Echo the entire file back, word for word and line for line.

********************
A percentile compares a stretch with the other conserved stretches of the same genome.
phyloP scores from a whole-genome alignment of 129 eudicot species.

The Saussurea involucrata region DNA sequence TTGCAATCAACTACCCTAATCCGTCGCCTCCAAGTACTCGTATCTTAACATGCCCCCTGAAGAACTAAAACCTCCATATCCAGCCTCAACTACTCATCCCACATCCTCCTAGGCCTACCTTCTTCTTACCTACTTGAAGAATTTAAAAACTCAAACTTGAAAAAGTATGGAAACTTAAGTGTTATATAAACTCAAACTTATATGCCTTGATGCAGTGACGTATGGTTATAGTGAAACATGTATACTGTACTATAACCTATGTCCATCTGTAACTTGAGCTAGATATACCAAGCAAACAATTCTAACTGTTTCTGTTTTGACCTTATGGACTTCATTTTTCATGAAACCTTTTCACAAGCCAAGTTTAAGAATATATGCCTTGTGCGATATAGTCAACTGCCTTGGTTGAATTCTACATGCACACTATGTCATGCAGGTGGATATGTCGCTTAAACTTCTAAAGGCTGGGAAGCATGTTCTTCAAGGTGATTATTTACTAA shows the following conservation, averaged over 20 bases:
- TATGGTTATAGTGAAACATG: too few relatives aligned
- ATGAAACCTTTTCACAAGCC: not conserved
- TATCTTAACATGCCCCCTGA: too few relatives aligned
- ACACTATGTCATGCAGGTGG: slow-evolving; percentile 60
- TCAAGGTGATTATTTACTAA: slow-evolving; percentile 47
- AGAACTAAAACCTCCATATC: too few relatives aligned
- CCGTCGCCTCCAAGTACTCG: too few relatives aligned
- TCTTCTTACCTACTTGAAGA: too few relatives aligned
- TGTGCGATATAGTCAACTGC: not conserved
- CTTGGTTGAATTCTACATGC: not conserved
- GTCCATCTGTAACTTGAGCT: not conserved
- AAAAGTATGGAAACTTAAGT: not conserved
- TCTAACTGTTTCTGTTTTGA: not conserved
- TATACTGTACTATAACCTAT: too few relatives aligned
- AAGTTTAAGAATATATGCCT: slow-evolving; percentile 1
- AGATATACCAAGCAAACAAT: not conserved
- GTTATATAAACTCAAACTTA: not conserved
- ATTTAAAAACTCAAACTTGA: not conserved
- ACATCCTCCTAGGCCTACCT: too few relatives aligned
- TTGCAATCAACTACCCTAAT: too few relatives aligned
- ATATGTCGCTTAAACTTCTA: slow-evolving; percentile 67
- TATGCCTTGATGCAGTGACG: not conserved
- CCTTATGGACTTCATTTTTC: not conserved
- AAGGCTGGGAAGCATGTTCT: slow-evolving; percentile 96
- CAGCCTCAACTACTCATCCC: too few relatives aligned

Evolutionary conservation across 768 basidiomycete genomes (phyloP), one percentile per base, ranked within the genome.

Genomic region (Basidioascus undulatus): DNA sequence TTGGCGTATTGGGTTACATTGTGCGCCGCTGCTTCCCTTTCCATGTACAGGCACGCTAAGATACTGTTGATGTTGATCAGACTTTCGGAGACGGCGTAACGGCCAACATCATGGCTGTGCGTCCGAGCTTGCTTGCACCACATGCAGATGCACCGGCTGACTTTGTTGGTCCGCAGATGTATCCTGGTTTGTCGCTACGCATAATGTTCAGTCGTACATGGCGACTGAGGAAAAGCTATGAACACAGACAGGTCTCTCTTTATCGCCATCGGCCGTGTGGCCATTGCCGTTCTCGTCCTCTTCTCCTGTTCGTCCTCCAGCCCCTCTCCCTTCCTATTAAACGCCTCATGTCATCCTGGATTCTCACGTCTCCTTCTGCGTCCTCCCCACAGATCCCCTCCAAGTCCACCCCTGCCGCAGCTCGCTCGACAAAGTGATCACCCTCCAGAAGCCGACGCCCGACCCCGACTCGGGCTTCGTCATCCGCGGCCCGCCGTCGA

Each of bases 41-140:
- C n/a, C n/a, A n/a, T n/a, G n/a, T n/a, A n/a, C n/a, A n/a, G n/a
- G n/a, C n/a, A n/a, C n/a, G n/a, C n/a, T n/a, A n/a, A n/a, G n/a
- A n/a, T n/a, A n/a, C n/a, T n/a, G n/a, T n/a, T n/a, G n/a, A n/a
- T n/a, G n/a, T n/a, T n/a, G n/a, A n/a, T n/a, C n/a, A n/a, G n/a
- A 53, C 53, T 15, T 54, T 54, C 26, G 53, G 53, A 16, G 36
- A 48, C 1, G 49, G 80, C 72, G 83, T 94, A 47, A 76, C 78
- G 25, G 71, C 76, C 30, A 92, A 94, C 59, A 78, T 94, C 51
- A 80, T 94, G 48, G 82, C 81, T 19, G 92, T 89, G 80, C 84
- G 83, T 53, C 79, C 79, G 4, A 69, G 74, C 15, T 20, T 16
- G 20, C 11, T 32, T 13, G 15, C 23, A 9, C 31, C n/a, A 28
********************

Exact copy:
A percentile compares a stretch with the other conserved stretches of the same genome.
phyloP scores from a whole-genome alignment of 129 eudicot species.

The Saussurea involucrata region DNA sequence TTGCAATCAACTACCCTAATCCGTCGCCTCCAAGTACTCGTATCTTAACATGCCCCCTGAAGAACTAAAACCTCCATATCCAGCCTCAACTACTCATCCCACATCCTCCTAGGCCTACCTTCTTCTTACCTACTTGAAGAATTTAAAAACTCAAACTTGAAAAAGTATGGAAACTTAAGTGTTATATAAACTCAAACTTATATGCCTTGATGCAGTGACGTATGGTTATAGTGAAACATGTATACTGTACTATAACCTATGTCCATCTGTAACTTGAGCTAGATATACCAAGCAAACAATTCTAACTGTTTCTGTTTTGACCTTATGGACTTCATTTTTCATGAAACCTTTTCACAAGCCAAGTTTAAGAATATATGCCTTGTGCGATATAGTCAACTGCCTTGGTTGAATTCTACATGCACACTATGTCATGCAGGTGGATATGTCGCTTAAACTTCTAAAGGCTGGGAAGCATGTTCTTCAAGGTGATTATTTACTAA shows the following conservation, averaged over 20 bases:
- TATGGTTATAGTGAAACATG: too few relatives aligned
- ATGAAACCTTTTCACAAGCC: not conserved
- TATCTTAACATGCCCCCTGA: too few relatives aligned
- ACACTATGTCATGCAGGTGG: slow-evolving; percentile 60
- TCAAGGTGATTATTTACTAA: slow-evolving; percentile 47
- AGAACTAAAACCTCCATATC: too few relatives aligned
- CCGTCGCCTCCAAGTACTCG: too few relatives aligned
- TCTTCTTACCTACTTGAAGA: too few relatives aligned
- TGTGCGATATAGTCAACTGC: not conserved
- CTTGGTTGAATTCTACATGC: not conserved
- GTCCATCTGTAACTTGAGCT: not conserved
- AAAAGTATGGAAACTTAAGT: not conserved
- TCTAACTGTTTCTGTTTTGA: not conserved
- TATACTGTACTATAACCTAT: too few relatives aligned
- AAGTTTAAGAATATATGCCT: slow-evolving; percentile 1
- AGATATACCAAGCAAACAAT: not conserved
- GTTATATAAACTCAAACTTA: not conserved
- ATTTAAAAACTCAAACTTGA: not conserved
- ACATCCTCCTAGGCCTACCT: too few relatives aligned
- TTGCAATCAACTACCCTAAT: too few relatives aligned
- ATATGTCGCTTAAACTTCTA: slow-evolving; percentile 67
- TATGCCTTGATGCAGTGACG: not conserved
- CCTTATGGACTTCATTTTTC: not conserved
- AAGGCTGGGAAGCATGTTCT: slow-evolving; percentile 96
- CAGCCTCAACTACTCATCCC: too few relatives aligned

Evolutionary conservation across 768 basidiomycete genomes (phyloP), one percentile per base, ranked within the genome.

Genomic region (Basidioascus undulatus): DNA sequence TTGGCGTATTGGGTTACATTGTGCGCCGCTGCTTCCCTTTCCATGTACAGGCACGCTAAGATACTGTTGATGTTGATCAGACTTTCGGAGACGGCGTAACGGCCAACATCATGGCTGTGCGTCCGAGCTTGCTTGCACCACATGCAGATGCACCGGCTGACTTTGTTGGTCCGCAGATGTATCCTGGTTTGTCGCTACGCATAATGTTCAGTCGTACATGGCGACTGAGGAAAAGCTATGAACACAGACAGGTCTCTCTTTATCGCCATCGGCCGTGTGGCCATTGCCGTTCTCGTCCTCTTCTCCTGTTCGTCCTCCAGCCCCTCTCCCTTCCTATTAAACGCCTCATGTCATCCTGGATTCTCACGTCTCCTTCTGCGTCCTCCCCACAGATCCCCTCCAAGTCCACCCCTGCCGCAGCTCGCTCGACAAAGTGATCACCCTCCAGAAGCCGACGCCCGACCCCGACTCGGGCTTCGTCATCCGCGGCCCGCCGTCGA

Each of bases 41-140:
- C n/a, C n/a, A n/a, T n/a, G n/a, T n/a, A n/a, C n/a, A n/a, G n/a
- G n/a, C n/a, A n/a, C n/a, G n/a, C n/a, T n/a, A n/a, A n/a, G n/a
- A n/a, T n/a, A n/a, C n/a, T n/a, G n/a, T n/a, T n/a, G n/a, A n/a
- T n/a, G n/a, T n/a, T n/a, G n/a, A n/a, T n/a, C n/a, A n/a, G n/a
- A 53, C 53, T 15, T 54, T 54, C 26, G 53, G 53, A 16, G 36
- A 48, C 1, G 49, G 80, C 72, G 83, T 94, A 47, A 76, C 78
- G 25, G 71, C 76, C 30, A 92, A 94, C 59, A 78, T 94, C 51
- A 80, T 94, G 48, G 82, C 81, T 19, G 92, T 89, G 80, C 84
- G 83, T 53, C 79, C 79, G 4, A 69, G 74, C 15, T 20, T 16
- G 20, C 11, T 32, T 13, G 15, C 23, A 9, C 31, C n/a, A 28